“The first thing he did was congratulate me and say that I didn’t deserve the boos. He is an inspiration,” Gatlin said of Bolt.
Furious Yohan Blake hit out at organisers after Usain Bolt’s dramatic final race at the World Championships.
Eight-time Olympic champion Bolt sensationally pulled up injured with 50 metres to go of the 4×100 metres relay and fell to the track with Great Britain taking gold just ahead of the USA and Japan.
The race started 10 minutes later than scheduled with two medal ceremonies for the 5,000m – with Sir Mo Farah getting his silver medal – and the high jump taking place before.
Bolt’s sudden injury ended his career in sorry style after he planned to retire from the track following the championships, having already won bronze in the 100m last weekend.
And Blake, who won Olympic 4x100m relay gold with Bolt and Jamaica in 2012 and 2016, believes the lengthy build-up caused Bolt’s injury in London on Saturday night.
“I think they were holding us too long in the call room. The walk was too long. Usain was really cold. In fact Usain said to me, ‘Yohan, I think this is crazy’,” said the 100m world champion from 2011.
“It was 40 minutes and two medal presentations before our run. We keep warming up and waiting, then warming up and waiting. I think it got the better of us.
“We were over warm. And to see a true legend, a true champion go out there and struggling like that…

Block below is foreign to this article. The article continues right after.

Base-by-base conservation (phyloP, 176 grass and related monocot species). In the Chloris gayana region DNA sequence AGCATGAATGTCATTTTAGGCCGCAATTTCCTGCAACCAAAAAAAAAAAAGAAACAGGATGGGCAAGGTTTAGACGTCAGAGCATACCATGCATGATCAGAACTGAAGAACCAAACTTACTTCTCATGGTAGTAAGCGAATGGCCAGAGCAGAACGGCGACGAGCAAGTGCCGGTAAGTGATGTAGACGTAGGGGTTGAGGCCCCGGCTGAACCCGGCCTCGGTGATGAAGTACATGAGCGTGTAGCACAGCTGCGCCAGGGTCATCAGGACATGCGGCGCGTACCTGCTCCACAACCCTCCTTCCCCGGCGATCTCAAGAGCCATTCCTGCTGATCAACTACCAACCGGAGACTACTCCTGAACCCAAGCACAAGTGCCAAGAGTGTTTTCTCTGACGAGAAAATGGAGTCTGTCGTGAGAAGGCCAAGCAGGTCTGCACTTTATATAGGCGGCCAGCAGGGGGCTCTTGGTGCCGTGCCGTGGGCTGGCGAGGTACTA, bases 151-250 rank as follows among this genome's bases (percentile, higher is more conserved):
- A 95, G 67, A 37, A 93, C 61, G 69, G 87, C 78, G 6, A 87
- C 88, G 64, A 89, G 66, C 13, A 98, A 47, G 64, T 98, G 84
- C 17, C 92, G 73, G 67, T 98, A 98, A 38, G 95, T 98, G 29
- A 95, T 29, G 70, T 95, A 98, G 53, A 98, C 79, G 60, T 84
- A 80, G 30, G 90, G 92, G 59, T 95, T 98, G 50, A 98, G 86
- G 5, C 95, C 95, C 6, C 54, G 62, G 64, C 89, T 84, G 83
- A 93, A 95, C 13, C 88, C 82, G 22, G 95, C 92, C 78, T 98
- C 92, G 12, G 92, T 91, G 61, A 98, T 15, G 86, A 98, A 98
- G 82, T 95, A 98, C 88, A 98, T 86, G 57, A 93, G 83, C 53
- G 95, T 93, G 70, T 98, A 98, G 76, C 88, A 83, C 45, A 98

“The race was 10 minutes late, we were kept 40 minutes and it was a 300 metre walk. It was crazy.”
Team-mate Omar McLeod echoed Blake and criticised the organisation with his heart going out to Bolt.
He said: “It’s heart-wrenching. I gave it my all and I really wanted Usain to leave golden, or even if it was just a medal, it was really heart-wrenching.
“I couldn’t believe it, I’m in shock, utter disbelief.
“It was ridiculous, man. We were there around 45 minutes waiting outside, I think they had three medal ceremonies before we went out so we were really trying our hardest to stay warm and keep upbeat.
“But it was ridiculous. We waited a really long time. I drank like two bottles of water.”
Team-mate Julian Forte, running in his first World Championships, added: “I really wanted to be a part of the team that sends Usain off in style. Unfortunately it’s one of those things, it’s part of sport.